Robot Nannies Look After 3 Million Chickens in Coops of the Future

“Problems sometimes involve human error, so full automation enhances the safety level.”
Illustration: Josh Freydkis for Bloomberg Businessweek

In a nation where food safety is so elusive that even some chicken eggs have been found to be fake, China’s consumers have good reason to be skeptical about their groceries. That’s forced many food processors to look for novel ways to highlight the wholesomeness of their products. But few have gone to such extremes as poultry powerhouse Charoen Pokphand Group, which is deploying a flock of robots to convince customers its birds are healthy.

About 3 million laying hens raised near Beijing by the Bangkok-based conglomerate get daily checkups from machines dubbed “nanny robots.” The sensor-filled humanoids, perched atop a base with wheels, roll through a massive complex of windowless coops for 12 hours a day, monitoring the fowls’ temperatures and movements. Human colleagues pluck feverish or immobile birds from their cages to protect the rest of the brood and keep sick birds and their eggs from reaching kitchen tables.

CP Group, China’s third-largest poultry producer, is using the 18 automatons to curtail outbreaks of bird flu and food-borne illnesses that plague a mainland industry expected to reach $138.2 billion in revenue within five years. “Food safety is a major problem in China,” says Xie Yi, a senior vice chairman of CP Group’s China agribusiness unit. “We want to control the whole chain from the farm to the table. Problems sometimes involve human error, so full automation enhances the safety level.”

Eggs move on conveyors at a CP Group production facility.

Eggs move on conveyors at a CP Group production facility.

Photographer: Qilai Shen/Bloomberg

China is the world’s largest producer of eggs and the second-biggest grower of chickens after the U.S., according to market researcher IBISWorld. The nation’s poultry industry—including chickens, ducks, geese, ostriches, and quail—generated an estimated $100.7 billion in revenue last year.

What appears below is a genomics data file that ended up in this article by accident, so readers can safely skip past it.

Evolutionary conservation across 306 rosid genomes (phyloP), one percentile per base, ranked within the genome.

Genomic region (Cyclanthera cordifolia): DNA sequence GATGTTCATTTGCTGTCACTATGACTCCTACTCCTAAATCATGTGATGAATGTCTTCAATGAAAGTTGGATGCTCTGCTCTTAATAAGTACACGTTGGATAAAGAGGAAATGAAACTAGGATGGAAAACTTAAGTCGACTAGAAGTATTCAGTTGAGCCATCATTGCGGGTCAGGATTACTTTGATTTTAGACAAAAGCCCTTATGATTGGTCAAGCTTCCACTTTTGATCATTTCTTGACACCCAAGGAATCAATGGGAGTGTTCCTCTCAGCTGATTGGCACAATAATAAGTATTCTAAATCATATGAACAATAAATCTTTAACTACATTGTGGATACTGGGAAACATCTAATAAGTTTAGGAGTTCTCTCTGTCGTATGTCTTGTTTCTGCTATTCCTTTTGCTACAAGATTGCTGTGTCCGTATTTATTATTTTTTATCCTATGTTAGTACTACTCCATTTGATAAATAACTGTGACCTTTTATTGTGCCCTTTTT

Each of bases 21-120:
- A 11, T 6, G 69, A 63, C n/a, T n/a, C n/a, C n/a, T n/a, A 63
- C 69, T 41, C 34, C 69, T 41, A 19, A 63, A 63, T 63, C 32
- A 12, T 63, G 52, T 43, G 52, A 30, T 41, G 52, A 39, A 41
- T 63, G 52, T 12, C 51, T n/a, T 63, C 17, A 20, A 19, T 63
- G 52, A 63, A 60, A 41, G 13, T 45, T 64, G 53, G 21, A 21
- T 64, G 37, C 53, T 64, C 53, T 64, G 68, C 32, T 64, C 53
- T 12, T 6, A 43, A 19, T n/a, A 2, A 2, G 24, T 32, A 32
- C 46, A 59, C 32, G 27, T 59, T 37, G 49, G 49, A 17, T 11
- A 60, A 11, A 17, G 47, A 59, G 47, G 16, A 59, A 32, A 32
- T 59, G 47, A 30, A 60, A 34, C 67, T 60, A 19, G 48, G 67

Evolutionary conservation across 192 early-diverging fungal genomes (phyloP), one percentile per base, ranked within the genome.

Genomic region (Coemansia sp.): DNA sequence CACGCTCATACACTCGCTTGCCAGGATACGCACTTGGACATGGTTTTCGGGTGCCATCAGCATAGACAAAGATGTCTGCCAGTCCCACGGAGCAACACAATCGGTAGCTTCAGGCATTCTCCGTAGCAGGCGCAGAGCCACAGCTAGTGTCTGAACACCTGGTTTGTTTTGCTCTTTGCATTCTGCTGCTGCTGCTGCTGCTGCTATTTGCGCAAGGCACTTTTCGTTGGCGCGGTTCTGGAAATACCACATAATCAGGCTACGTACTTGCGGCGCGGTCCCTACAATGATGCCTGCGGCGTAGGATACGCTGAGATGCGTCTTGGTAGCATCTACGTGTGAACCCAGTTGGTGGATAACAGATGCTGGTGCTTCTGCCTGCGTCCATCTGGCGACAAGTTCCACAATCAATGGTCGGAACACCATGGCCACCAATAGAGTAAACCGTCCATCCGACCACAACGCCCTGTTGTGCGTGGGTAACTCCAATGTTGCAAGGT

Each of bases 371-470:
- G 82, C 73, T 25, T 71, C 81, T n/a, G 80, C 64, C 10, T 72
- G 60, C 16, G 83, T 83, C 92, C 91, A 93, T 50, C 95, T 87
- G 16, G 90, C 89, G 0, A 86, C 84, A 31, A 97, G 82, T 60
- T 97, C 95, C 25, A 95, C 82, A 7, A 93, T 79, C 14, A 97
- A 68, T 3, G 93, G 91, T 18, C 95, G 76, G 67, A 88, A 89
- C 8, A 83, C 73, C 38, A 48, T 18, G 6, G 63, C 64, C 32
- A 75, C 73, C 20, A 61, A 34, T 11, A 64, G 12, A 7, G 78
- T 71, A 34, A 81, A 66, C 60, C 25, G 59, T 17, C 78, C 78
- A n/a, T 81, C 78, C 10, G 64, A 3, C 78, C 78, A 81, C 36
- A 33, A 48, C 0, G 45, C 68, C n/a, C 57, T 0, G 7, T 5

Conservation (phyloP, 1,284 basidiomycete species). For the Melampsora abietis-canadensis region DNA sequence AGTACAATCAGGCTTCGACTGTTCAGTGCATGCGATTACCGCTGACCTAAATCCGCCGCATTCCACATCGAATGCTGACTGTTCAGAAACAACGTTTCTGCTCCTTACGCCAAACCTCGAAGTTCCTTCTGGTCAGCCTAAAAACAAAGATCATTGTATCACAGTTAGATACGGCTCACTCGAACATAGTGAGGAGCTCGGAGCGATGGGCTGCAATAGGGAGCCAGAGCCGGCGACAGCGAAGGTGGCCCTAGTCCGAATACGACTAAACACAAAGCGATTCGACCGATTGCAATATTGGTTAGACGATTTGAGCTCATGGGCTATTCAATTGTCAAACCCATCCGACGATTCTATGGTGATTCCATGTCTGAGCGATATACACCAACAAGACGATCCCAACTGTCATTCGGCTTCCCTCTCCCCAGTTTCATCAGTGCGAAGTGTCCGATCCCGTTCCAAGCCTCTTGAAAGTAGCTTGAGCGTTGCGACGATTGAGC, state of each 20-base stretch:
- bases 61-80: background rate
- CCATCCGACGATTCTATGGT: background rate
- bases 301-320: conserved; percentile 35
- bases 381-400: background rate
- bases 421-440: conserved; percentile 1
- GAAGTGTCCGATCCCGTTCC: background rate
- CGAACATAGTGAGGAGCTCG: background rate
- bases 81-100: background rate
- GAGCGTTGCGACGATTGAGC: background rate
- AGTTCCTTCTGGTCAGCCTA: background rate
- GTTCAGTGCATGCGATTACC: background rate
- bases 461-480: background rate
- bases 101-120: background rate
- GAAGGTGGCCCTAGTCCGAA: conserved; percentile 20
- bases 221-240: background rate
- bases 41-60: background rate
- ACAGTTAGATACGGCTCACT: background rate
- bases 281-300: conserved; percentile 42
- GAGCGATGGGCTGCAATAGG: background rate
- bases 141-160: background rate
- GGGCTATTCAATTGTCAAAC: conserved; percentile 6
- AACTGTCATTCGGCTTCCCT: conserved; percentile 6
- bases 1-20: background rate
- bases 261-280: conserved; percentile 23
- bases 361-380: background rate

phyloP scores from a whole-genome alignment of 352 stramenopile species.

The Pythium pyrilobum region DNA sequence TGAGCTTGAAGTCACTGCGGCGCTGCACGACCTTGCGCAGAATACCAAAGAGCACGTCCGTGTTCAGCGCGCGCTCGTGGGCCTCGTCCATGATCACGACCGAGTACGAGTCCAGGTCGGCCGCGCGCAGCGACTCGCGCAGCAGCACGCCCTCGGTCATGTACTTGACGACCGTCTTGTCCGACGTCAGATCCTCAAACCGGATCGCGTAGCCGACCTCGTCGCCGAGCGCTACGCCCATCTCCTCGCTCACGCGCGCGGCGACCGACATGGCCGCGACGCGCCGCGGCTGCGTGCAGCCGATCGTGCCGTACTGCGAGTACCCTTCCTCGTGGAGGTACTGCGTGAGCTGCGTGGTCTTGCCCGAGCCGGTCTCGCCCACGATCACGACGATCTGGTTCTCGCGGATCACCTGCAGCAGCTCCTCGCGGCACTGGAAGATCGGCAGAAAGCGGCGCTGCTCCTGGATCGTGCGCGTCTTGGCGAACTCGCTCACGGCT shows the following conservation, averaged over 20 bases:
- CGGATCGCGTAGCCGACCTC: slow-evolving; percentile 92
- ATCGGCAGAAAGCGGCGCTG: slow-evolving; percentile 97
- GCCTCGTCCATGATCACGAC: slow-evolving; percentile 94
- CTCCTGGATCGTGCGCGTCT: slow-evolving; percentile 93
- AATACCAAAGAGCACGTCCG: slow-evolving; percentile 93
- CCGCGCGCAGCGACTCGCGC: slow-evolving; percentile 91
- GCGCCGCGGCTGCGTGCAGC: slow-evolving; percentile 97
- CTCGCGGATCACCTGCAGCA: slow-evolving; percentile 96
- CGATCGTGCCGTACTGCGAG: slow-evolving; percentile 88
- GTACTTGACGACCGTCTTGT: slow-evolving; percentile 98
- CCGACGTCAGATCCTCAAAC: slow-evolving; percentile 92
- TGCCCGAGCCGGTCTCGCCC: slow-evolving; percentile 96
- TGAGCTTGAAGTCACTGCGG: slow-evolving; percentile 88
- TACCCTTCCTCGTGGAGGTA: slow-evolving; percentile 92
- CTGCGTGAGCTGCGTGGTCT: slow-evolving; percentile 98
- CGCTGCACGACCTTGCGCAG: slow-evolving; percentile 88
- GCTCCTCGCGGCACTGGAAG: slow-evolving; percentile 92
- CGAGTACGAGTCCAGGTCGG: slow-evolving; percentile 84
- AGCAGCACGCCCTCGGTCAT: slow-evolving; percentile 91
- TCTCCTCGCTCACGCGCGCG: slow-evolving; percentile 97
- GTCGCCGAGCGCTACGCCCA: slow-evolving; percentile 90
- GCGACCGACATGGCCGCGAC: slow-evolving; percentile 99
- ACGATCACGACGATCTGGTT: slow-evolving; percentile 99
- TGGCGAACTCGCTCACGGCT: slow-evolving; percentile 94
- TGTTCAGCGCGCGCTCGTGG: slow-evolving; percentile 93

The business is highly fragmented, with the five biggest companies accounting for only 9.7 percent of market share, according to IBISWorld. CP Group ranks behind Guangdong Wen’s Foodstuff Group and New Hope Liuhe. Most of the industry consists of hundreds of thousands of family-owned farms, including many selling eggs and slaughtered-while-you-wait meat at roadside markets.

The government’s inability to monitor all those suppliers allows leaks to spring in the food safety pipeline, primarily through poor sanitation, lack of refrigeration, or overuse of antibiotics in animal feed. Bird flu is rampant, with at least two outbreaks at chicken farms reported by China’s agriculture ministry in December 2016 alone.

In the World Health Organization region that includes China, 125 million people get sick and 50,000 die annually from food-borne illness. The Chinese food industry also is rife with scandal, from melamine-laced concoctions sold as milk that killed six people in 2008 to the fake beer and potentially radiation-tainted seafood discovered in 2016.

A worker crates eggs at the facility.

A worker crates eggs.

Photographer: Qilai Shen/Bloomberg

Fake eggs have plagued Chinese consumers since at least 2005, when the state-run Xinhua News Agency said they were discovered being sold at a street market in Guangzhou. The shells were made of calcium carbonate, while the egg white and yolk were a mixture of sodium alginate, gelatin, and tartrazine.

President Xi Jinping’s latest five-year plan calls for building seven laboratories to assess food risks and develop stricter standards and for improving monitoring in villages and towns. The government last year issued plans to make food traceable to its farming, slaughter, or processing source and to reduce the improper use of veterinary drugs such as antibiotics, which can trigger resistance in humans.